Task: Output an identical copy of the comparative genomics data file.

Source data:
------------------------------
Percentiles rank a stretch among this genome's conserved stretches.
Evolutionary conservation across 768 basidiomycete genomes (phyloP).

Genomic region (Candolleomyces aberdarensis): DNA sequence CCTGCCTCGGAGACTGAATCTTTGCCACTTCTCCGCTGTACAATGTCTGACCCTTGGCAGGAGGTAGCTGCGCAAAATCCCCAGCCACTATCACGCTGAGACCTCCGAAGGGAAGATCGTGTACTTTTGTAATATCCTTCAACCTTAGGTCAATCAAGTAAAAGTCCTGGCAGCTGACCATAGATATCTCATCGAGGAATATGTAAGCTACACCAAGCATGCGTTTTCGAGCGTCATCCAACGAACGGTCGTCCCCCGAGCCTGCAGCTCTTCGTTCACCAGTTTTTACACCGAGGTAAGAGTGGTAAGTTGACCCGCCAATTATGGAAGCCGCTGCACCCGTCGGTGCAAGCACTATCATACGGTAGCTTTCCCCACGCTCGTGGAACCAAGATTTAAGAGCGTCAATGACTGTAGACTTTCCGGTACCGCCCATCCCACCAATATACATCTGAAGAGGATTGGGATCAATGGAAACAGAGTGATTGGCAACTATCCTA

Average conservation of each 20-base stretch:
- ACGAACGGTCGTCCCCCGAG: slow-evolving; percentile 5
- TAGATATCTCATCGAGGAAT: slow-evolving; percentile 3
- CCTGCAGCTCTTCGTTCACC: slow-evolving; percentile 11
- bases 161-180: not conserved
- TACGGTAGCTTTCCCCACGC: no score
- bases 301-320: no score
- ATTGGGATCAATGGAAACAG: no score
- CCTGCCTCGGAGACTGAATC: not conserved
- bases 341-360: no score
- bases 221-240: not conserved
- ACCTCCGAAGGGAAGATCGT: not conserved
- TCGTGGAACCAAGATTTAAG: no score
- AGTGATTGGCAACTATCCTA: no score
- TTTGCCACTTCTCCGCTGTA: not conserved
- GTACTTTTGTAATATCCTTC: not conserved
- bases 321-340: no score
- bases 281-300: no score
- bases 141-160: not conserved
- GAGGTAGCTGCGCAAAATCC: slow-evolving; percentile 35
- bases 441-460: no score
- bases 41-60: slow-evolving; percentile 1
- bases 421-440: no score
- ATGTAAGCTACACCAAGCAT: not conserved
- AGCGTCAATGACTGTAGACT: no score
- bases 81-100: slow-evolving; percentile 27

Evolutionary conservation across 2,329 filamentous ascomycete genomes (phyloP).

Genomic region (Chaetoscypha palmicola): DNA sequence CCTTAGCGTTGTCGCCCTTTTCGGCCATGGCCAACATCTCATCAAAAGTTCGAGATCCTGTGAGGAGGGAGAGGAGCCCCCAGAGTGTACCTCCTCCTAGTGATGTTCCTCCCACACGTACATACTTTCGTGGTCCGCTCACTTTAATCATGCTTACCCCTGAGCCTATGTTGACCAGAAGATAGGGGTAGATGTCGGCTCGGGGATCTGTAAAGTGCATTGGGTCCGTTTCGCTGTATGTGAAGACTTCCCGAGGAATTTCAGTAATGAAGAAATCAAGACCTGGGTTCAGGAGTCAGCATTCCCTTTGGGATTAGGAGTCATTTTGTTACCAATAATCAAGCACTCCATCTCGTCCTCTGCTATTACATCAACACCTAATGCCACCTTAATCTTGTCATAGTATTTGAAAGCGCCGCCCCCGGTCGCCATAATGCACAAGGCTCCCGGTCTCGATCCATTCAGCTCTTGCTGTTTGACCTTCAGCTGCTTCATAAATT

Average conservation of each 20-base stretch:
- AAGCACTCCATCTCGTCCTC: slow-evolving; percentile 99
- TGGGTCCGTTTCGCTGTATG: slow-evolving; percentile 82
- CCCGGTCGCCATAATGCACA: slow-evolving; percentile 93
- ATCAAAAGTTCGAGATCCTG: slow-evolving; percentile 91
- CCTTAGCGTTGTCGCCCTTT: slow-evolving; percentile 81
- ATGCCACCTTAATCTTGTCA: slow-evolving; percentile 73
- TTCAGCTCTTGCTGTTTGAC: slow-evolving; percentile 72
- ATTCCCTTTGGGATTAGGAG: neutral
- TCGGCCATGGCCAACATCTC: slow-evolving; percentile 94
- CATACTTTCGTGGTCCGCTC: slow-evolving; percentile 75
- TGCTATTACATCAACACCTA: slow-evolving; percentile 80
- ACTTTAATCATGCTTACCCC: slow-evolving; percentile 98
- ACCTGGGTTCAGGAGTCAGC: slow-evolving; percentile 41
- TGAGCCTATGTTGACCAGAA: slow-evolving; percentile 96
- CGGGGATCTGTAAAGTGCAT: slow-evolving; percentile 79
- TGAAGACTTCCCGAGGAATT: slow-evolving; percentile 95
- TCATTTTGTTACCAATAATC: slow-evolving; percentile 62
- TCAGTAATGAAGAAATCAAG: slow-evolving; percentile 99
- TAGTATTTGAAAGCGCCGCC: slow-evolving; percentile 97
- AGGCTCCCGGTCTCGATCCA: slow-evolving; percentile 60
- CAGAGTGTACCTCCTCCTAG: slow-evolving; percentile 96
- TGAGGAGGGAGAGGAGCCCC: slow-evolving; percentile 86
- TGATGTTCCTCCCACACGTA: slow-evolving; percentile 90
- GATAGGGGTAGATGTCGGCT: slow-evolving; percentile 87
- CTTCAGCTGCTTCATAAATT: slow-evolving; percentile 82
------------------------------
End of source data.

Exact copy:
Percentiles rank a stretch among this genome's conserved stretches.
Evolutionary conservation across 768 basidiomycete genomes (phyloP).

Genomic region (Candolleomyces aberdarensis): DNA sequence CCTGCCTCGGAGACTGAATCTTTGCCACTTCTCCGCTGTACAATGTCTGACCCTTGGCAGGAGGTAGCTGCGCAAAATCCCCAGCCACTATCACGCTGAGACCTCCGAAGGGAAGATCGTGTACTTTTGTAATATCCTTCAACCTTAGGTCAATCAAGTAAAAGTCCTGGCAGCTGACCATAGATATCTCATCGAGGAATATGTAAGCTACACCAAGCATGCGTTTTCGAGCGTCATCCAACGAACGGTCGTCCCCCGAGCCTGCAGCTCTTCGTTCACCAGTTTTTACACCGAGGTAAGAGTGGTAAGTTGACCCGCCAATTATGGAAGCCGCTGCACCCGTCGGTGCAAGCACTATCATACGGTAGCTTTCCCCACGCTCGTGGAACCAAGATTTAAGAGCGTCAATGACTGTAGACTTTCCGGTACCGCCCATCCCACCAATATACATCTGAAGAGGATTGGGATCAATGGAAACAGAGTGATTGGCAACTATCCTA

Average conservation of each 20-base stretch:
- ACGAACGGTCGTCCCCCGAG: slow-evolving; percentile 5
- TAGATATCTCATCGAGGAAT: slow-evolving; percentile 3
- CCTGCAGCTCTTCGTTCACC: slow-evolving; percentile 11
- bases 161-180: not conserved
- TACGGTAGCTTTCCCCACGC: no score
- bases 301-320: no score
- ATTGGGATCAATGGAAACAG: no score
- CCTGCCTCGGAGACTGAATC: not conserved
- bases 341-360: no score
- bases 221-240: not conserved
- ACCTCCGAAGGGAAGATCGT: not conserved
- TCGTGGAACCAAGATTTAAG: no score
- AGTGATTGGCAACTATCCTA: no score
- TTTGCCACTTCTCCGCTGTA: not conserved
- GTACTTTTGTAATATCCTTC: not conserved
- bases 321-340: no score
- bases 281-300: no score
- bases 141-160: not conserved
- GAGGTAGCTGCGCAAAATCC: slow-evolving; percentile 35
- bases 441-460: no score
- bases 41-60: slow-evolving; percentile 1
- bases 421-440: no score
- ATGTAAGCTACACCAAGCAT: not conserved
- AGCGTCAATGACTGTAGACT: no score
- bases 81-100: slow-evolving; percentile 27

Evolutionary conservation across 2,329 filamentous ascomycete genomes (phyloP).

Genomic region (Chaetoscypha palmicola): DNA sequence CCTTAGCGTTGTCGCCCTTTTCGGCCATGGCCAACATCTCATCAAAAGTTCGAGATCCTGTGAGGAGGGAGAGGAGCCCCCAGAGTGTACCTCCTCCTAGTGATGTTCCTCCCACACGTACATACTTTCGTGGTCCGCTCACTTTAATCATGCTTACCCCTGAGCCTATGTTGACCAGAAGATAGGGGTAGATGTCGGCTCGGGGATCTGTAAAGTGCATTGGGTCCGTTTCGCTGTATGTGAAGACTTCCCGAGGAATTTCAGTAATGAAGAAATCAAGACCTGGGTTCAGGAGTCAGCATTCCCTTTGGGATTAGGAGTCATTTTGTTACCAATAATCAAGCACTCCATCTCGTCCTCTGCTATTACATCAACACCTAATGCCACCTTAATCTTGTCATAGTATTTGAAAGCGCCGCCCCCGGTCGCCATAATGCACAAGGCTCCCGGTCTCGATCCATTCAGCTCTTGCTGTTTGACCTTCAGCTGCTTCATAAATT

Average conservation of each 20-base stretch:
- AAGCACTCCATCTCGTCCTC: slow-evolving; percentile 99
- TGGGTCCGTTTCGCTGTATG: slow-evolving; percentile 82
- CCCGGTCGCCATAATGCACA: slow-evolving; percentile 93
- ATCAAAAGTTCGAGATCCTG: slow-evolving; percentile 91
- CCTTAGCGTTGTCGCCCTTT: slow-evolving; percentile 81
- ATGCCACCTTAATCTTGTCA: slow-evolving; percentile 73
- TTCAGCTCTTGCTGTTTGAC: slow-evolving; percentile 72
- ATTCCCTTTGGGATTAGGAG: neutral
- TCGGCCATGGCCAACATCTC: slow-evolving; percentile 94
- CATACTTTCGTGGTCCGCTC: slow-evolving; percentile 75
- TGCTATTACATCAACACCTA: slow-evolving; percentile 80
- ACTTTAATCATGCTTACCCC: slow-evolving; percentile 98
- ACCTGGGTTCAGGAGTCAGC: slow-evolving; percentile 41
- TGAGCCTATGTTGACCAGAA: slow-evolving; percentile 96
- CGGGGATCTGTAAAGTGCAT: slow-evolving; percentile 79
- TGAAGACTTCCCGAGGAATT: slow-evolving; percentile 95
- TCATTTTGTTACCAATAATC: slow-evolving; percentile 62
- TCAGTAATGAAGAAATCAAG: slow-evolving; percentile 99
- TAGTATTTGAAAGCGCCGCC: slow-evolving; percentile 97
- AGGCTCCCGGTCTCGATCCA: slow-evolving; percentile 60
- CAGAGTGTACCTCCTCCTAG: slow-evolving; percentile 96
- TGAGGAGGGAGAGGAGCCCC: slow-evolving; percentile 86
- TGATGTTCCTCCCACACGTA: slow-evolving; percentile 90
- GATAGGGGTAGATGTCGGCT: slow-evolving; percentile 87
- CTTCAGCTGCTTCATAAATT: slow-evolving; percentile 82